By: Dr. Jeremy Tubbs
To really understand the music heritage of a group of people, we must look back and understand their culture, which includes a unique blend of who, what, when, where, why, and how the music developed over a particular time period. For example, who created the music, what did they use to perform the music, when in time did the significate “big bang(s)” happen (politics, economics, technology, and cultural climate will play a role in the music’s creation), where is the music being performed, why in that location, and how did it get distributed or consumed. As a musicologist, I like to consider music as a recipe with the ingredients blending together to give a certain flavor. Some people create the recipe; some people follow the recipe that’s already created; and hopefully, with a little bit of luck, good timing, and hard work, a lot of people will enjoy consuming the finished results. West Tennessee’s music can be understood by analyzing the ingredients and how those elements came together in time and place.
By the early 1820s, the first settlers had entered Madison County and established the city of Jackson.1 The main economic focus for these settlers was agriculture with cotton being the primary crop. The second thing that happens is the building of churches. Methodists, Presbyterians, Baptists, Anglicans then a bit later, Catholic, and Jewish people moved into the area. Obviously, choral societies, symphony orchestras, and opera and ballet companies were not the primary focus at first, even though these things would eventually find their way to West Tennessee. Musical notation, scales, and instruments heard in Europe were simplified. Scales became more spaced five-note scales with pitches that would slide and bend while notation was either dropped completely for oral tradition or the use of shape notes was used.2 Furthermore, the musical instruments seen in the area were mostly portable and crude folk instruments. Banjos, harmonicas, guitars, jugs, fife and drums, and homemade instruments were popular, but it was the human voice that was by far the most used instrument overall.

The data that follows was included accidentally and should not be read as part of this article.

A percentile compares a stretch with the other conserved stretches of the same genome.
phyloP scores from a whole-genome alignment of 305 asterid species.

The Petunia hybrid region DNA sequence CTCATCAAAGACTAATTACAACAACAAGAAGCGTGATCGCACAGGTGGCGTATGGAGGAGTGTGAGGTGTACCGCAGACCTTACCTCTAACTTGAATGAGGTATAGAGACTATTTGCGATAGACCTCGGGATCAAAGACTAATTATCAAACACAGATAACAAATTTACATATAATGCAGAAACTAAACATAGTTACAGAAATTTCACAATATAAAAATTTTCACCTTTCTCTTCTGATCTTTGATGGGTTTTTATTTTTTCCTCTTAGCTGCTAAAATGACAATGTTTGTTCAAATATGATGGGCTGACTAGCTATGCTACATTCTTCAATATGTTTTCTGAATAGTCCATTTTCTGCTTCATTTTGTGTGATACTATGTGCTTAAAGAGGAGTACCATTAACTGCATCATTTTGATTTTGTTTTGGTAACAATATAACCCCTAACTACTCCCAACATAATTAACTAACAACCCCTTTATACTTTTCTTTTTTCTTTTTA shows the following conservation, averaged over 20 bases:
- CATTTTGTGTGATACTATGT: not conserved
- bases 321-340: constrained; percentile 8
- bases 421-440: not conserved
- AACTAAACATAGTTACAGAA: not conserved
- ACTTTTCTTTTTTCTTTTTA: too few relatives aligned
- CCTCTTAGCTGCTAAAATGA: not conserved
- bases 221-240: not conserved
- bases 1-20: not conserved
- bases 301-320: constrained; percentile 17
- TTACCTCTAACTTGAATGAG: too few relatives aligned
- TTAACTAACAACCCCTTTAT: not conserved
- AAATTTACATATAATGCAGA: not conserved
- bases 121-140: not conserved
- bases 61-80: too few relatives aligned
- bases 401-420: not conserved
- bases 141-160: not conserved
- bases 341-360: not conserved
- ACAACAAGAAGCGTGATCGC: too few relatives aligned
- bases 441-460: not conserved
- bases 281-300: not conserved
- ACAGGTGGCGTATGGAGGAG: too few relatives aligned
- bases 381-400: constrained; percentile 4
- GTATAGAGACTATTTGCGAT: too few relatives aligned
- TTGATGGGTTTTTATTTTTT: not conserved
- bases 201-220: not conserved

We see a blending of two distinct cultures: European- and African-American cultures. In fact, the 1860 census shows it to be about equal in Madison County. Folk ballads from a European tradition blending with instruments and rhythms from African traditions then peppered and seasoned with church music started to give the music of West Tennessee it’s unique flavor. The geographic location had a lot to do with the spread of the music. Rivers and trains help get the people and music from one location to another. Over the decades, the music resonated through the church sanctuaries (gospel), was carried into the cotton fields, shifted into the juke joints (blues) and honky-tonks (country), and later, ended up on radios and televisions heard all over the world. From Sonny Boy Williamson to Carl Perkins to Tina Turner to W.S. Holland to LOLO to Jonathan Singleton and many others, the music from the West Tennessee plains and uplands has been some of the most influential and artistically unique music ever created. With technology as the new vehicle, there is no doubt that the future is very bright. West Tennessee music creators of all forms are busy developing new recipes that combine with the older traditional forms by using computers, software, and the new vernacular.
1 Madison County was established in 1821, and Alexandria, later called Jackson, was established in 1822. 2 Oral tradition is the spreading of stories and music via listening and remembering. It was not written on paper.